Government monopolies as with the USPS or over local rights of way for competing ISPs, prevent us from advancing as efficiently as possible.
November 27, 2017
By: Bobby Casey, Managing Director GWP
One of the biggest arguments against capitalism is the inevitability of monopolies; worse still monopolies over essentials like food or utilities. The defense of government is never louder than when someone is fearful of private businesses owning large holdings of important assets.
Oddly enough, their solution for monopolies is a monopoly. The assumption is that a private monopoly is worse than a public one. So government – which is a monopoly – will prevent monopolies.
This isn’t one of those counter-intuitive solutions like hunting for conservation. It’s more like bombing for peace: there is no prospect of this helping the end-user.
While there is something to be learned from all the advances and successes, society seems to neglect that which is responsible for failure and retardation of progress. How do I know? Because we are debating things like net neutrality and watching the US Postal Service go down in flames. What stands in the way? Government monopolies.
The USPS is one of the few “services” actually prescribed in the US Constitution. Article 1, Section 8, Clause 7 is the Postal Clause which empowers Congress to “establish post offices and post roads”.
While it’s not a right, it is a service that had some purpose when it was initially prescribed: create a small stream of revenue for the new government and to facilitate interstate communication. The former is rather ironic given the current fiscal condition of the USPS; the latter is a bit antiquated considering how advanced communications have become in the past 235 or so years.
I say it like a broken record, but government HATES competition. Businesses find competition to be a minor inconvenience, but government hates it. Businesses find ways to out-do their competition through price wars and value add. Government will use violence and force.
The Postal Express Statutes were passed which prohibited direct competition with the USPS on letter delivery.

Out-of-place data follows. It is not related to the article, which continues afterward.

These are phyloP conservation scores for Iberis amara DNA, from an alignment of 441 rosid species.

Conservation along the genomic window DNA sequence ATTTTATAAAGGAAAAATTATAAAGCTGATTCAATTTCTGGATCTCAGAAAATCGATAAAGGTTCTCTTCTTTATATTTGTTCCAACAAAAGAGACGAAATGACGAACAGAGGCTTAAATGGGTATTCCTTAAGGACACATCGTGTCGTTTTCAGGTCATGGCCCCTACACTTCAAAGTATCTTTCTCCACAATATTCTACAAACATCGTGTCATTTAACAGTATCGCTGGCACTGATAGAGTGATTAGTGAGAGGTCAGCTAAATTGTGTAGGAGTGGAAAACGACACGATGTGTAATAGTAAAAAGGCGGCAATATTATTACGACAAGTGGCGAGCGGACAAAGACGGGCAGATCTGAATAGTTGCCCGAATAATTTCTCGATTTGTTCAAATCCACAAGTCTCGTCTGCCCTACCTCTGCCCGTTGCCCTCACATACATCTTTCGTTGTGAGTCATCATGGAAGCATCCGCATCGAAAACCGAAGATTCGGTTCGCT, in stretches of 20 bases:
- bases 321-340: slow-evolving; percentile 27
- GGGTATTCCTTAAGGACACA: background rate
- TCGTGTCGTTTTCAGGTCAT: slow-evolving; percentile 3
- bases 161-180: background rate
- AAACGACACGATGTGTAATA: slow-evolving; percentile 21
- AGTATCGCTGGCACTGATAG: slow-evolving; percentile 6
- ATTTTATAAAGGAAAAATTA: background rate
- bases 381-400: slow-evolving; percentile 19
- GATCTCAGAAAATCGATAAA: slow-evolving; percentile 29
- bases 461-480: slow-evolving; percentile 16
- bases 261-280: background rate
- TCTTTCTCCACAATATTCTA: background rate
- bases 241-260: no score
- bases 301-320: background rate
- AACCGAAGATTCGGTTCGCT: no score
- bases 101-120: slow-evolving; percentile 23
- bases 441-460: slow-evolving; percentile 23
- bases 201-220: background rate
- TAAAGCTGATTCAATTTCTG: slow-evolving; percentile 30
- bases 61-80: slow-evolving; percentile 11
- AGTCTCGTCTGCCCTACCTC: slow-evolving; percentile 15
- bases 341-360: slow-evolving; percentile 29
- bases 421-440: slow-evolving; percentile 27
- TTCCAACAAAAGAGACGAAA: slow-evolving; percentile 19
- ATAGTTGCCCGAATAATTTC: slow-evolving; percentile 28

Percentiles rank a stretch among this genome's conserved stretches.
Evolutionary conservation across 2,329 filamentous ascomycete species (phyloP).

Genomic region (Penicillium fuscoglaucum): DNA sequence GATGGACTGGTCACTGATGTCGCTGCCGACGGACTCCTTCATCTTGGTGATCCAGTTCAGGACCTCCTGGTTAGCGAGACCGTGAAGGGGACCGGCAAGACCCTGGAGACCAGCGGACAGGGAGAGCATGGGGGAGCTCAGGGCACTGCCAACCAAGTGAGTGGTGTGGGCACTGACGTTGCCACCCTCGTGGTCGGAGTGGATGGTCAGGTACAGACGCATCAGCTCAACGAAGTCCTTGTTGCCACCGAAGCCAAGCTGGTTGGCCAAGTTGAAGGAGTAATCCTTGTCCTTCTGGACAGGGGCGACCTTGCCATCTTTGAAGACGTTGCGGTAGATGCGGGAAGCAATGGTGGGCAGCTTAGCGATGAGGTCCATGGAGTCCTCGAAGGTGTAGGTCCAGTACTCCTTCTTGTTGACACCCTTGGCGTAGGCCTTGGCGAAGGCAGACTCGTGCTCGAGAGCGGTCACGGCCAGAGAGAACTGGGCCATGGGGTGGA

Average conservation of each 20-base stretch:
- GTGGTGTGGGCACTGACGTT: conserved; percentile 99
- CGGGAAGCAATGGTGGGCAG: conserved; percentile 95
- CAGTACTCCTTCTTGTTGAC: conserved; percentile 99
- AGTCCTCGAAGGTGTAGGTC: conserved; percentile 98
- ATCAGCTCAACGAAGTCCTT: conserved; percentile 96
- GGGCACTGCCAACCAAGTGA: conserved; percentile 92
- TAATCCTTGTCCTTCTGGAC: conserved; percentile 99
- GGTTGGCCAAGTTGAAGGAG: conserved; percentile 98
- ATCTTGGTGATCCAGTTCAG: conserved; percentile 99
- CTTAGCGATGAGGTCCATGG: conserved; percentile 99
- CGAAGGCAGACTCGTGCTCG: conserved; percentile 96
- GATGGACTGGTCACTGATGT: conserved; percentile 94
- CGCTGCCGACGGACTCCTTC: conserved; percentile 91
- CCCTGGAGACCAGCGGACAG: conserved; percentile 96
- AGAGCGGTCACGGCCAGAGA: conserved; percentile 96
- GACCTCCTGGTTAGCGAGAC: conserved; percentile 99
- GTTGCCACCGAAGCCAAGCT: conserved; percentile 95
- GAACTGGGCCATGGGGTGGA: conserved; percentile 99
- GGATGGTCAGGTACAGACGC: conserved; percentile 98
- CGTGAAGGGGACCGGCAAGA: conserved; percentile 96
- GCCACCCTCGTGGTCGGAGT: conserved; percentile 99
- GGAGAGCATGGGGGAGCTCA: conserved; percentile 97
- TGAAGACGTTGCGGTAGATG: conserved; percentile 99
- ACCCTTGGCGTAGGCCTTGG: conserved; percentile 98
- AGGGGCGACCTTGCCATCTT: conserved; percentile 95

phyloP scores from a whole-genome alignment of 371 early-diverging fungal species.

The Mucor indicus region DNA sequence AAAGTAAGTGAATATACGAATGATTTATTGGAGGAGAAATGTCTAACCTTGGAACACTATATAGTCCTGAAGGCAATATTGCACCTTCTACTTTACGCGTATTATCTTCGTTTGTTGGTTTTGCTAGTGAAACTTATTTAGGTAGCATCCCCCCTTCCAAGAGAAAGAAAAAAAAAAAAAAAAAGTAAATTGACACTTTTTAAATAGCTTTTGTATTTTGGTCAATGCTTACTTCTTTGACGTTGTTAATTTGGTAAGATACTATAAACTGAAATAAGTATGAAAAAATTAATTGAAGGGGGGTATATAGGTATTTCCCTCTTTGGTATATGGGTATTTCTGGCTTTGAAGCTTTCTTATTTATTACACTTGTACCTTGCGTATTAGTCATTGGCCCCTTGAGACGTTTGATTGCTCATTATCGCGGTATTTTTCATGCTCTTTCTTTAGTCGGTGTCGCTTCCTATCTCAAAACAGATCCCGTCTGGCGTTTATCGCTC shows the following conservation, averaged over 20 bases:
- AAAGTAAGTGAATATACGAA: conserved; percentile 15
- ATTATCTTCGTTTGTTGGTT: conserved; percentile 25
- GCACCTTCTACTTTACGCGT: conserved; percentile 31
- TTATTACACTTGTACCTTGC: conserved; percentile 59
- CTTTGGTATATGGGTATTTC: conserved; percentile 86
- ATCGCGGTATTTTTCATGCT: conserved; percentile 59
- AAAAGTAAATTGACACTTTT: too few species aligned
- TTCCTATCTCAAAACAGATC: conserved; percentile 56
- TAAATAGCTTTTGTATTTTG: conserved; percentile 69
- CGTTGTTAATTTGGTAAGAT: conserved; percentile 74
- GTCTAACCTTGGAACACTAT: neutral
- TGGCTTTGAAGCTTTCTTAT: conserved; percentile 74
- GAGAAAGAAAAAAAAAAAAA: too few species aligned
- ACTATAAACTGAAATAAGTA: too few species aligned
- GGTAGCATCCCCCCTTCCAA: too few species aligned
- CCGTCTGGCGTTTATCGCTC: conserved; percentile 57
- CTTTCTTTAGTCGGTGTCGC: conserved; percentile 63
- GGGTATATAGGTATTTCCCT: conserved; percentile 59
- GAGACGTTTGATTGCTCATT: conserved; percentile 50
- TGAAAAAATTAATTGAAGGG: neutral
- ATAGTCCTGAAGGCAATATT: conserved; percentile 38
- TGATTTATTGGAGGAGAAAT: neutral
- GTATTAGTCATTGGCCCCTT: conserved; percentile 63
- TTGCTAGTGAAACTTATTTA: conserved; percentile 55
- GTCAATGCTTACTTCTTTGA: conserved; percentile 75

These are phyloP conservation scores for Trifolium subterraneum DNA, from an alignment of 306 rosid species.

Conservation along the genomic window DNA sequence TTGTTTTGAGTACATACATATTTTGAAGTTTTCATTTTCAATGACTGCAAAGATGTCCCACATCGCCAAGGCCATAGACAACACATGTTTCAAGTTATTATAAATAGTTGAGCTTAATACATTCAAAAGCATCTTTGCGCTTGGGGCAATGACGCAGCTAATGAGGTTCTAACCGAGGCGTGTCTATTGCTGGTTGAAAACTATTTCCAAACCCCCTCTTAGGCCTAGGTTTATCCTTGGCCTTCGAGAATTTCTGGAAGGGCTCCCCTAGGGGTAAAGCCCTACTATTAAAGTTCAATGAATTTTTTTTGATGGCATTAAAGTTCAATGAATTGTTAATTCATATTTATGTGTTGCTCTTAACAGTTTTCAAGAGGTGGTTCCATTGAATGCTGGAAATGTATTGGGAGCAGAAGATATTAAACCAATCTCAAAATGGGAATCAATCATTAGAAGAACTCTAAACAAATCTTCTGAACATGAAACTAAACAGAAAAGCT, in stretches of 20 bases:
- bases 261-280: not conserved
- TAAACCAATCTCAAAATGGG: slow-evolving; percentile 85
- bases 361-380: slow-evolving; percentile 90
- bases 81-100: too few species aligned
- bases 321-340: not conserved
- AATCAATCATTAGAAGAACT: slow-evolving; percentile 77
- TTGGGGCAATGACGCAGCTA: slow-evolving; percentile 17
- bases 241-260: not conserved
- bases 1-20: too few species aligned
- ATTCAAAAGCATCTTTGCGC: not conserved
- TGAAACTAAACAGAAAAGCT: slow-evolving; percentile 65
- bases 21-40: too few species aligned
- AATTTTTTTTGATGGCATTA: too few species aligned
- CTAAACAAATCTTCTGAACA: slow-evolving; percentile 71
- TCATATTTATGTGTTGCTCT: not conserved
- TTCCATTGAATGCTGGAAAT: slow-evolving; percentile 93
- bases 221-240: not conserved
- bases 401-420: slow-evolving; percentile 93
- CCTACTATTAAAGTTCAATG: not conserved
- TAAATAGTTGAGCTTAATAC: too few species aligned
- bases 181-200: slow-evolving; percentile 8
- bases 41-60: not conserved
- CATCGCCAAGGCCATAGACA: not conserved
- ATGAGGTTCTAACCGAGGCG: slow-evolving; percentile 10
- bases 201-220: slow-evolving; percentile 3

Lysander Spooner challenged that statute by deciding to compete with the USPS, and he did a fine job of it! His $0.03 stamps were a far cry better than the $0.12 stamps from the USPS.
The USPS commandeered all the roads and declared them “postal roads” for the exclusive use of the government.
The irony is that the USPS was supposed to garner some level of revenue; however, as of November 2017 the USPS has run at a loss for an 11th consecutive year:
“The 2017 loss came after a double-digit increase in package delivery was unable to offset drop-offs in letter mail, which makes up more than 70 percent of total postal revenue. Mail volume fell by roughly 5 billion pieces, or 3.6%, as people in the digital age rely more on email for online bill payments. Revenue came to $69.6 billion, down from $71.5 billion last year.”
Where there is government insolvency in any given agency, you typically find over compensation in the way of benefits or actual wages. Government benefits are what’s bankrupting the state of California. People want to blame immigrants or the indigent, but really it’s government employees that constitute the largest unfunded liability in the state. Likewise, the biggest culprit in bankrupting the USPS is benefits:
“To become financially stable, the Postal Service is also urging Congress to provide it relief from the mandate to prefund retiree health benefits.
Legislation in 2006 required the Postal Service to fund 75 years’ worth of retiree health benefits, something that neither the government nor private companies are required to do.
To avert bankruptcy, the post office has defaulted on the multibillion-dollar health prepayments each year since 2012.”
Online proprietors rely on this monopoly to deliver on their promise (pun absolutely intended) and the impending bankruptcy of the USPS threatens the livelihood of those businesses. Legislators can’t get out of its own way.
Speaking of not being able to get of the way, the US Congress introduced net neutrality as a solution to a problem that never existed in the first place.